There are two legal realities in the United States that affect the argument over the morality of using embryonic stem cells. The first is that abortion has been legalized by the U.S. Supreme Court under certain conditions.
The second legal reality is that in August 2001, President George W. Bush allowed federal funds to be spent only on a few lines of human stem cells already in existence. The result is an inadequate supply of stem cells. No use of embryonic stem cells to treat human disease is possible without a lot more research. Many scientists have argued that the human stem cell lines available before August 2001 are too few and too fraught with risks to be very useful for serious research.
Shortly after his inauguration, President Barack Obama signed an order allowing federal funding for expanded research on embryonic stem cells.
Can Scientific Research Change the Ethical Argument?
There are three possibilities that could make the ethical conflict irrelevant.
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- Reprogramming This involves tricking specialized cells from humans to turn back into the embryonic stem cells. This would eliminate the need to collect embryonic stem cells from embryos.
- Giving adult stem cells the same ability as embryonic stem cells to turn into virtually any tissue. This means there would be no need for embryonic stem cells. Recently, some adult stem cells called "multipotent adult progenitor cells" have been discovered that may have greater potential than most adult stem cells. However, it is too early to know if this potential will be so great that it avoids the need for embryonic stem cells.
- Coaxing specialized cells to reproduce themselves Recently, Harvard researchers found that, in mice, the insulin-producing cells of the pancreas can do just this. If other specialized cells could be similarly coaxed, and if this could occur in humans as well as in mice, it could also eliminate the need for stem cell therapies.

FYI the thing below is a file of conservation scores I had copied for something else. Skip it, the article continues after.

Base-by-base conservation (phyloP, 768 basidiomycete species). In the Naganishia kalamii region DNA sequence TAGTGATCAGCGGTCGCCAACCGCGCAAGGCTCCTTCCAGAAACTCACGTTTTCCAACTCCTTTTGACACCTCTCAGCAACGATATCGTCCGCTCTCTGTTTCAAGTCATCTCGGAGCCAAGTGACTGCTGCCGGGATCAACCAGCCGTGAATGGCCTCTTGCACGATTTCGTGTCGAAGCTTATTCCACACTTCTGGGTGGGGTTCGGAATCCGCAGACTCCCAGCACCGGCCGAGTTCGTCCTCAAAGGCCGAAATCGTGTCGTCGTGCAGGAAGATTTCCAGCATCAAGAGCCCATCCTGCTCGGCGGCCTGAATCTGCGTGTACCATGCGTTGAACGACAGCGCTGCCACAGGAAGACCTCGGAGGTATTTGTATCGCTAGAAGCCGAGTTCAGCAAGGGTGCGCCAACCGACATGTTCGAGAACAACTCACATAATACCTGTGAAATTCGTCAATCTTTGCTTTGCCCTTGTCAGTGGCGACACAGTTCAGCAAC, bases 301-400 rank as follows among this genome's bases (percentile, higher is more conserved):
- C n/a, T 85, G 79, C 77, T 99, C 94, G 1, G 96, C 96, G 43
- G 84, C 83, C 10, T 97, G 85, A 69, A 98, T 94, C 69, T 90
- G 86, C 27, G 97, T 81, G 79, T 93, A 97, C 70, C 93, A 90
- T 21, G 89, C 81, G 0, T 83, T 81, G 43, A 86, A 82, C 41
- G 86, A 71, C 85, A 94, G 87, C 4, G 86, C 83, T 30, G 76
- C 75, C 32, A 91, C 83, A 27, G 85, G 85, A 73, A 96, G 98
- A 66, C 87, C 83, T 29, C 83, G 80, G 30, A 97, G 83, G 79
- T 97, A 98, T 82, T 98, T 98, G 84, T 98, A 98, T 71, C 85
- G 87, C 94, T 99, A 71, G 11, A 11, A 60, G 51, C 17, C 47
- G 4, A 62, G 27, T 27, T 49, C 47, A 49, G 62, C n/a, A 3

- Transforming one specialized cell into another type of specialized cell, without first creating a stem cell Recently, Harvard researchers accomplished this feat in living mice. One kind of pancreas cell was transformed into a beta cell the kind of cell in the pancreas that makes insulin. If this feat could be achieved in humans, it could have important implications for treating diabetes. If this feat could be achieved with other types of specialized cells in other organs for example, transforming one type of heart cell into heart muscle cells, to replace cells killed during a heart attack it could have implications for many other diseases, as well.
Anthony L. Komaroff, M.D., is professor of medicine and editor-in-chief of Harvard Health Publications at Harvard Medical School. Dr. Komaroff also is senior physician and was formerly director of the Division of General Medicine at Brigham and Women's Hospital. Dr. Komaroff has served on various advisory committees to the federal government, and is an elected Fellow of the American Association for the Advancement of Science. Back to Stem Cells Home